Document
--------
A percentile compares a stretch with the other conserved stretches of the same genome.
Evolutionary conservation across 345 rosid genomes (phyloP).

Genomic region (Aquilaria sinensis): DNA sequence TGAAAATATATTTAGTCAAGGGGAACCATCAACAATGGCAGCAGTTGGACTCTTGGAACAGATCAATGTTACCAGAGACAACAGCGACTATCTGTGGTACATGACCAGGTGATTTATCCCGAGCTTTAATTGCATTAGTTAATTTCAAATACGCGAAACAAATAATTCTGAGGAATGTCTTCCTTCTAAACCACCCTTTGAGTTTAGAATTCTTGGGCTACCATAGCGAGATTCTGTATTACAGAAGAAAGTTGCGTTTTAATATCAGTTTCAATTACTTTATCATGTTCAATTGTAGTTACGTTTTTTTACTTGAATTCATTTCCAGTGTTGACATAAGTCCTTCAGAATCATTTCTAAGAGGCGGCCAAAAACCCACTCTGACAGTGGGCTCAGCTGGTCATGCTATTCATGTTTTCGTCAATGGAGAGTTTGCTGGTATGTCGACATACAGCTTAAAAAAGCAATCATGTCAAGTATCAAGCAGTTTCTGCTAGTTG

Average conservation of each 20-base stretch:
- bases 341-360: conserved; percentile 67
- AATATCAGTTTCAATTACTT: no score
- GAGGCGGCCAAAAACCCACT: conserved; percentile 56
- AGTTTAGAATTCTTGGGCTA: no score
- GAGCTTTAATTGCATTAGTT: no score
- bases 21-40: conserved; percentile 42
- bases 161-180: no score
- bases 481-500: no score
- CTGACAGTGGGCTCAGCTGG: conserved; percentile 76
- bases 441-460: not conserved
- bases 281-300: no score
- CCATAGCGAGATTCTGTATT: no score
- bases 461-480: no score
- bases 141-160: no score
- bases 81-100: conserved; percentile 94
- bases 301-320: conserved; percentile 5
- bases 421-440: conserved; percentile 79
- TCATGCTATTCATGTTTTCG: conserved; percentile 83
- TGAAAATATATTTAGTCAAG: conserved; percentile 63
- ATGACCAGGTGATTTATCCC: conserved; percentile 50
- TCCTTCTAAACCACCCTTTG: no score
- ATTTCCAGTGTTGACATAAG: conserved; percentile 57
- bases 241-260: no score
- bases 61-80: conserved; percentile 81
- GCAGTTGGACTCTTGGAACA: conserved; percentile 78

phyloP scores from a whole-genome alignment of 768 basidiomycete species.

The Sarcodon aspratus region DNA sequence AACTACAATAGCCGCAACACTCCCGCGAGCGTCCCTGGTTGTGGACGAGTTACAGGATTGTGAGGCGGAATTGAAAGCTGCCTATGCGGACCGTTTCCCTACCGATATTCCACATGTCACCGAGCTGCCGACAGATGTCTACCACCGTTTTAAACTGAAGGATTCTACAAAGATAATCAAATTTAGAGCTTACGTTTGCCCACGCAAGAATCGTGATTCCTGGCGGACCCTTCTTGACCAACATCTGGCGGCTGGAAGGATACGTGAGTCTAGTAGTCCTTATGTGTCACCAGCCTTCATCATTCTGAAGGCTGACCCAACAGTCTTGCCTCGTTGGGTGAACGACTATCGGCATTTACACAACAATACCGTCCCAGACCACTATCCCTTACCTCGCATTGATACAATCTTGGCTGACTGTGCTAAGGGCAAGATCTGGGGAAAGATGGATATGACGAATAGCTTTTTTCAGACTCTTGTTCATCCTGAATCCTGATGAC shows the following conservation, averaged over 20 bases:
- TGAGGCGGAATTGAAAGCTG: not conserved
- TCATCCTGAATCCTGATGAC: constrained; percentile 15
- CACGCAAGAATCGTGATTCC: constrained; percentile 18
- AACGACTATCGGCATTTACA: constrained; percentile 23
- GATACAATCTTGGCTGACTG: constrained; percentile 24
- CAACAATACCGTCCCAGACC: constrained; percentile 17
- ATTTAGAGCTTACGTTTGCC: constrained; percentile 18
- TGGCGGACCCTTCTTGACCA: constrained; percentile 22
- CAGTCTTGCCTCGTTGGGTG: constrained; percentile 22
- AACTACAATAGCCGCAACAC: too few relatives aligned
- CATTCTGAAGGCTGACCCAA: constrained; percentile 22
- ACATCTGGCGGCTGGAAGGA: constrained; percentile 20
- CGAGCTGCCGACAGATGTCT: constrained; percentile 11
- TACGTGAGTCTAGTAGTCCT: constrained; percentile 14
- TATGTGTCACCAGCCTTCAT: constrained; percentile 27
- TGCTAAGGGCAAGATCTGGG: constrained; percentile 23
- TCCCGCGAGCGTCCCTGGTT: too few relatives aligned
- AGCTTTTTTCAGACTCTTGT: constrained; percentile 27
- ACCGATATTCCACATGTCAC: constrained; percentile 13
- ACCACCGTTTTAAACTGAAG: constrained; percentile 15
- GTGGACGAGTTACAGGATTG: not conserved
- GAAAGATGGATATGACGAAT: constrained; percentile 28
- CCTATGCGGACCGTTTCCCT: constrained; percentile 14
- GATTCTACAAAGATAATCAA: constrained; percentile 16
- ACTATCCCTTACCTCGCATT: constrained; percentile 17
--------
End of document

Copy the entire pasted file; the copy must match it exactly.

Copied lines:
A percentile compares a stretch with the other conserved stretches of the same genome.
Evolutionary conservation across 345 rosid genomes (phyloP).

Genomic region (Aquilaria sinensis): DNA sequence TGAAAATATATTTAGTCAAGGGGAACCATCAACAATGGCAGCAGTTGGACTCTTGGAACAGATCAATGTTACCAGAGACAACAGCGACTATCTGTGGTACATGACCAGGTGATTTATCCCGAGCTTTAATTGCATTAGTTAATTTCAAATACGCGAAACAAATAATTCTGAGGAATGTCTTCCTTCTAAACCACCCTTTGAGTTTAGAATTCTTGGGCTACCATAGCGAGATTCTGTATTACAGAAGAAAGTTGCGTTTTAATATCAGTTTCAATTACTTTATCATGTTCAATTGTAGTTACGTTTTTTTACTTGAATTCATTTCCAGTGTTGACATAAGTCCTTCAGAATCATTTCTAAGAGGCGGCCAAAAACCCACTCTGACAGTGGGCTCAGCTGGTCATGCTATTCATGTTTTCGTCAATGGAGAGTTTGCTGGTATGTCGACATACAGCTTAAAAAAGCAATCATGTCAAGTATCAAGCAGTTTCTGCTAGTTG

Average conservation of each 20-base stretch:
- bases 341-360: conserved; percentile 67
- AATATCAGTTTCAATTACTT: no score
- GAGGCGGCCAAAAACCCACT: conserved; percentile 56
- AGTTTAGAATTCTTGGGCTA: no score
- GAGCTTTAATTGCATTAGTT: no score
- bases 21-40: conserved; percentile 42
- bases 161-180: no score
- bases 481-500: no score
- CTGACAGTGGGCTCAGCTGG: conserved; percentile 76
- bases 441-460: not conserved
- bases 281-300: no score
- CCATAGCGAGATTCTGTATT: no score
- bases 461-480: no score
- bases 141-160: no score
- bases 81-100: conserved; percentile 94
- bases 301-320: conserved; percentile 5
- bases 421-440: conserved; percentile 79
- TCATGCTATTCATGTTTTCG: conserved; percentile 83
- TGAAAATATATTTAGTCAAG: conserved; percentile 63
- ATGACCAGGTGATTTATCCC: conserved; percentile 50
- TCCTTCTAAACCACCCTTTG: no score
- ATTTCCAGTGTTGACATAAG: conserved; percentile 57
- bases 241-260: no score
- bases 61-80: conserved; percentile 81
- GCAGTTGGACTCTTGGAACA: conserved; percentile 78

phyloP scores from a whole-genome alignment of 768 basidiomycete species.

The Sarcodon aspratus region DNA sequence AACTACAATAGCCGCAACACTCCCGCGAGCGTCCCTGGTTGTGGACGAGTTACAGGATTGTGAGGCGGAATTGAAAGCTGCCTATGCGGACCGTTTCCCTACCGATATTCCACATGTCACCGAGCTGCCGACAGATGTCTACCACCGTTTTAAACTGAAGGATTCTACAAAGATAATCAAATTTAGAGCTTACGTTTGCCCACGCAAGAATCGTGATTCCTGGCGGACCCTTCTTGACCAACATCTGGCGGCTGGAAGGATACGTGAGTCTAGTAGTCCTTATGTGTCACCAGCCTTCATCATTCTGAAGGCTGACCCAACAGTCTTGCCTCGTTGGGTGAACGACTATCGGCATTTACACAACAATACCGTCCCAGACCACTATCCCTTACCTCGCATTGATACAATCTTGGCTGACTGTGCTAAGGGCAAGATCTGGGGAAAGATGGATATGACGAATAGCTTTTTTCAGACTCTTGTTCATCCTGAATCCTGATGAC shows the following conservation, averaged over 20 bases:
- TGAGGCGGAATTGAAAGCTG: not conserved
- TCATCCTGAATCCTGATGAC: constrained; percentile 15
- CACGCAAGAATCGTGATTCC: constrained; percentile 18
- AACGACTATCGGCATTTACA: constrained; percentile 23
- GATACAATCTTGGCTGACTG: constrained; percentile 24
- CAACAATACCGTCCCAGACC: constrained; percentile 17
- ATTTAGAGCTTACGTTTGCC: constrained; percentile 18
- TGGCGGACCCTTCTTGACCA: constrained; percentile 22
- CAGTCTTGCCTCGTTGGGTG: constrained; percentile 22
- AACTACAATAGCCGCAACAC: too few relatives aligned
- CATTCTGAAGGCTGACCCAA: constrained; percentile 22
- ACATCTGGCGGCTGGAAGGA: constrained; percentile 20
- CGAGCTGCCGACAGATGTCT: constrained; percentile 11
- TACGTGAGTCTAGTAGTCCT: constrained; percentile 14
- TATGTGTCACCAGCCTTCAT: constrained; percentile 27
- TGCTAAGGGCAAGATCTGGG: constrained; percentile 23
- TCCCGCGAGCGTCCCTGGTT: too few relatives aligned
- AGCTTTTTTCAGACTCTTGT: constrained; percentile 27
- ACCGATATTCCACATGTCAC: constrained; percentile 13
- ACCACCGTTTTAAACTGAAG: constrained; percentile 15
- GTGGACGAGTTACAGGATTG: not conserved
- GAAAGATGGATATGACGAAT: constrained; percentile 28
- CCTATGCGGACCGTTTCCCT: constrained; percentile 14
- GATTCTACAAAGATAATCAA: constrained; percentile 16
- ACTATCCCTTACCTCGCATT: constrained; percentile 17